In this passage, St. Paul shows that God’s laws are not limited to His supernatural revelation; rather, mankind can come to know moral precepts by following their (properly formed) internal conscience.

It was this argument that was famously used by C. S. Lewis in the first pages of his book Mere Christianity. It usually goes something like this:

  1. All people recognize that some things are right and some things are wrong, which implies a universal standard or “law.”
  2. Standards and laws require a lawgiver to ground them.
  3. This universal law requires a universal lawgiver (God).

The key here is that moral intuition, or a sense of right and wrong, seems to be built into humans, regardless of the society in which they live and were raised. The point is obviously not that no one disagrees or fails to do the good, but that when this occurs, a society tends to recognize it and penalize it accordingly. This universal conscience seems to imply a universal moral law that serves as the standard for all people. Being “above” all people, the cause of this moral intuition must transcend mere humanity, for humans all seem to be aware of and captive to this standard. A transcendent law implies a transcendent lawgiver.

Now, it is one thing to ground universal moral laws in God—it is another to explain how we come to know that law. At this point, understandably, many people confuse the moral law argument from conscience with the natural law argument from goodness.

Natural law arguments proceed from the nature of things (what they are) to moral laws (what they should do) based on those natures. Thus, it is more of a mechanism for discovering goodness than arguing that it must be pursued.

  1. All beings have particular natures, including their purposes, and an action is morally good if it contributes to the being’s achievement of its purpose.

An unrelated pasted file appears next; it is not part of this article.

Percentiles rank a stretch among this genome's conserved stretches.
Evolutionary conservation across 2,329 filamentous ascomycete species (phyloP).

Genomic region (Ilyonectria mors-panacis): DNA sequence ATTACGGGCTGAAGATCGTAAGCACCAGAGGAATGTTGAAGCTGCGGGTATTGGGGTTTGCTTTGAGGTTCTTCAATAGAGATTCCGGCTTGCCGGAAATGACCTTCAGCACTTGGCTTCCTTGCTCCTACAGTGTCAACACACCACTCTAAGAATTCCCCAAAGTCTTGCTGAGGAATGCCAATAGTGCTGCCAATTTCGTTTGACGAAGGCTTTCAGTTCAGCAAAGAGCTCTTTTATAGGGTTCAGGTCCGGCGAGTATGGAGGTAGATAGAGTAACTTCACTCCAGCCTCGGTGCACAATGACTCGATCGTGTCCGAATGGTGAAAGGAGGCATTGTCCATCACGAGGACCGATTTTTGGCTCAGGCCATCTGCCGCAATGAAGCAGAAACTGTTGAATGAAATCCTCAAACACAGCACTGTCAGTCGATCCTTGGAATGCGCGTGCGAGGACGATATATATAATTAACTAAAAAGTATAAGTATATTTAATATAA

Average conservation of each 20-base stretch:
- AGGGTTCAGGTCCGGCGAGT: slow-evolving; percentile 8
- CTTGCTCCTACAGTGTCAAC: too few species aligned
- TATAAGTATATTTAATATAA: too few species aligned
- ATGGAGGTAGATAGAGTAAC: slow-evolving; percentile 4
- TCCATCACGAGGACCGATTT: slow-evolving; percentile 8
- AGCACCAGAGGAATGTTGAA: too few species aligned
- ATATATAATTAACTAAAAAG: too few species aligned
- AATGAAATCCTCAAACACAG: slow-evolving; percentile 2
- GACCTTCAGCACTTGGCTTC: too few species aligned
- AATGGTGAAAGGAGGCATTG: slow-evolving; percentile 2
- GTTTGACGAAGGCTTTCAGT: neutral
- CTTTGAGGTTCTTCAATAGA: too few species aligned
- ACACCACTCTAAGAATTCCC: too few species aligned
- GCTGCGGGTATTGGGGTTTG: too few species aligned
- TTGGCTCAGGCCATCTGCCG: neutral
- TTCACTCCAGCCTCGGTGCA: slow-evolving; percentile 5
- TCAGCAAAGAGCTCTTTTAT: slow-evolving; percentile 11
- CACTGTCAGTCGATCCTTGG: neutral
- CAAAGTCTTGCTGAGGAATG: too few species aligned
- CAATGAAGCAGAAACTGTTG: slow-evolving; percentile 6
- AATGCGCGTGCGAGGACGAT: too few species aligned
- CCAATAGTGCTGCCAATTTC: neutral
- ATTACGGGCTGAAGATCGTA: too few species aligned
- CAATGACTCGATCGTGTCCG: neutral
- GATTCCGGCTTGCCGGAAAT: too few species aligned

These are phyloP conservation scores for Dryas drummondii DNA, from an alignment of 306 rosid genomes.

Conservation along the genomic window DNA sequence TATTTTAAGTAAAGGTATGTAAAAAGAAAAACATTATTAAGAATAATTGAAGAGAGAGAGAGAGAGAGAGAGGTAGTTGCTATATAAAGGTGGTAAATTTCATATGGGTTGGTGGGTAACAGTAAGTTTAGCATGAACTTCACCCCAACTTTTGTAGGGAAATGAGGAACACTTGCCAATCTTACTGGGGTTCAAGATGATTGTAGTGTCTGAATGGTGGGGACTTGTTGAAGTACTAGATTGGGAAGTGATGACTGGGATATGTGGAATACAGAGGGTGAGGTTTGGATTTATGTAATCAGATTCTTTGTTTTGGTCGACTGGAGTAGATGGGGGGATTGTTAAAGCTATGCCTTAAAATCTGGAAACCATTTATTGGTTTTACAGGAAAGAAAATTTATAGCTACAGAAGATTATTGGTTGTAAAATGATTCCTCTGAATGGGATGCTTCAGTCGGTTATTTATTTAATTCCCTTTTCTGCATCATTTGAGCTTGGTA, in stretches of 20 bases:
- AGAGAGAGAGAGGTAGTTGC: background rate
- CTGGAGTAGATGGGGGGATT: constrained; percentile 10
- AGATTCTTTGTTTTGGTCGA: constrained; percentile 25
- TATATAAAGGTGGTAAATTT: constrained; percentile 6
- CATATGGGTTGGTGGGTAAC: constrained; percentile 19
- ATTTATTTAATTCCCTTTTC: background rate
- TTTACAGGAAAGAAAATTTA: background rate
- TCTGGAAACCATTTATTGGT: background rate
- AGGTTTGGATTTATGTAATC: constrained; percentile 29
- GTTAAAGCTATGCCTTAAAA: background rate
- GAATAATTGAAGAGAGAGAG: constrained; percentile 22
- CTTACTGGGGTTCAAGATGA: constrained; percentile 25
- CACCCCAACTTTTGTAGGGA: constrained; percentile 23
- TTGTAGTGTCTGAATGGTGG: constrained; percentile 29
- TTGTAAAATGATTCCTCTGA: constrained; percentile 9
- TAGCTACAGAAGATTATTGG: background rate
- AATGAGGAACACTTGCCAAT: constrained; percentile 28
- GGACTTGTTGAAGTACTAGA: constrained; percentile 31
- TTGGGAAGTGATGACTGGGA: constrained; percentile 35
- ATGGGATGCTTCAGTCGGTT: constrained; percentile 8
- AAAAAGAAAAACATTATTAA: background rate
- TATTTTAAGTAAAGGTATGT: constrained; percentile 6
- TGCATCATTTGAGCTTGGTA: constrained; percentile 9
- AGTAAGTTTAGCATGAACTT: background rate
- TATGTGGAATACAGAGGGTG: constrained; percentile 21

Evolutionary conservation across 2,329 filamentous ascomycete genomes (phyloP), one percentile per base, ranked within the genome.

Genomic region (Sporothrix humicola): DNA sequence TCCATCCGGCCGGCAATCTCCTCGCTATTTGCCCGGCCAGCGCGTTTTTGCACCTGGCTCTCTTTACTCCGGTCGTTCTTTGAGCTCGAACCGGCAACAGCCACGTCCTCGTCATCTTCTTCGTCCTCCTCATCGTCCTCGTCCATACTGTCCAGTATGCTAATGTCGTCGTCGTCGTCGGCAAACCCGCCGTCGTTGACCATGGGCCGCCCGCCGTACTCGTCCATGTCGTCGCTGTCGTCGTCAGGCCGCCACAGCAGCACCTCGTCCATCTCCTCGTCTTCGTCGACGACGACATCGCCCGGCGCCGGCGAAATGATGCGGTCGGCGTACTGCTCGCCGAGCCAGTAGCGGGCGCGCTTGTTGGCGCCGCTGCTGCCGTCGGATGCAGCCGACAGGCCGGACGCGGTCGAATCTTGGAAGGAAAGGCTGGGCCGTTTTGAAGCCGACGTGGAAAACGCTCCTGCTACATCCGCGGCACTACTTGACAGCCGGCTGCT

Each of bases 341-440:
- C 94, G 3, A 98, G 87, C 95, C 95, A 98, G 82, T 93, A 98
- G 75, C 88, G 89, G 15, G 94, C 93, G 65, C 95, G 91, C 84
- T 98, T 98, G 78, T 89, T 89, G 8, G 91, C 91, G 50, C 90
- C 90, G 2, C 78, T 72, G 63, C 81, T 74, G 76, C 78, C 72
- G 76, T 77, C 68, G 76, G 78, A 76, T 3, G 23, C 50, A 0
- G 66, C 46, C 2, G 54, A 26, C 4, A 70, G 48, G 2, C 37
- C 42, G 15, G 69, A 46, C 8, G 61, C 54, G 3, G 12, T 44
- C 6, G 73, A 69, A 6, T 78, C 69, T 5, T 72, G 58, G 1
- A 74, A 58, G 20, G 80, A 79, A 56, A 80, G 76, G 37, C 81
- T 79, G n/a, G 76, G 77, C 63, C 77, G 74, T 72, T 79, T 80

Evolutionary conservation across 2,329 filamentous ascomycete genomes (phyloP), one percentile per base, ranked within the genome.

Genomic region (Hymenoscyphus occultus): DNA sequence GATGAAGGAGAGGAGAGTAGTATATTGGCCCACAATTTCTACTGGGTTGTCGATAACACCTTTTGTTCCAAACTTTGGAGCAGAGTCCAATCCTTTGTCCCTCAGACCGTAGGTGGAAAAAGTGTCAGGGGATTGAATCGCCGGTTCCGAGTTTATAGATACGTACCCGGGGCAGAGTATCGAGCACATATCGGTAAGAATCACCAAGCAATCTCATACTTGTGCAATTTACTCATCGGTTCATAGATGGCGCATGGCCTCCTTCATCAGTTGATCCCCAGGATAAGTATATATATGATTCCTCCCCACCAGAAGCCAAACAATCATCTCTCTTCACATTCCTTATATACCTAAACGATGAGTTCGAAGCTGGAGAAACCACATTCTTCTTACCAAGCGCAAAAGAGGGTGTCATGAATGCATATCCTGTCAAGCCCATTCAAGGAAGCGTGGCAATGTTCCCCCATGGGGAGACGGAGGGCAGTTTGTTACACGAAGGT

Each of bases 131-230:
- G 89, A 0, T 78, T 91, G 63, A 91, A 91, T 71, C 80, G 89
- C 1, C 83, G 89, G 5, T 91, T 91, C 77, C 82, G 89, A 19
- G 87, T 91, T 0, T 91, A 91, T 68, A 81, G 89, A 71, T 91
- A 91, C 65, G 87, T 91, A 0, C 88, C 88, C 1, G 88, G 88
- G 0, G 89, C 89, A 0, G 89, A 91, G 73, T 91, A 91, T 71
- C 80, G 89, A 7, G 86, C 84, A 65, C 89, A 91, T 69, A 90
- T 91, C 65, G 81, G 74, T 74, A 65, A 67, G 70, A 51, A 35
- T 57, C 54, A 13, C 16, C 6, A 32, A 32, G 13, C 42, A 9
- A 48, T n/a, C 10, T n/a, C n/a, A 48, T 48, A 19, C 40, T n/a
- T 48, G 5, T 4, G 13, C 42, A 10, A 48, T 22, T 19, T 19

2. Moral acts track with a thing’s achieving of its purpose, but must be given their status as moral laws by the creator of those things.
  3. Natural laws become obligatory moral laws through the creator (God).

Natural laws are derived from observations and experience of things in the world around us. By knowing what something is we can know its purpose and objectively determine what is good or bad for it. This part works whether or not natural laws are expanded upon—or explicated by—some deity. That is why the natural law is not necessarily the same thing as the moral law “written on the heart” by God (nor part of Divine Command Theory, nor equivalent to God’s group-specific covenant laws). A space alien could observe humanity and discover natural human moral principles without knowing any specific human moral code (which is often violated anyway).

Getting from observable natural law to obligatory moral law is a move that requires a law maker. The conscience, on the other hand, seems to operate without this kind of philosophical investigation, and is thus more properly considered the law “written on the heart.” While both of these laws ultimately require God, they are not the same things.

Apologetic arguments suffer when they are misstated – often making them seem to lack the support or strength they actually have. In this series we’ve offered some nuanced distinctions that may be missed in popular restatements of classic arguments from the cosmos’s existence, its design, and the moral law. Getting these right is important, because their perceived failure could be the excuse someone needs to abandon their conclusion: the existence of the God of Christianity.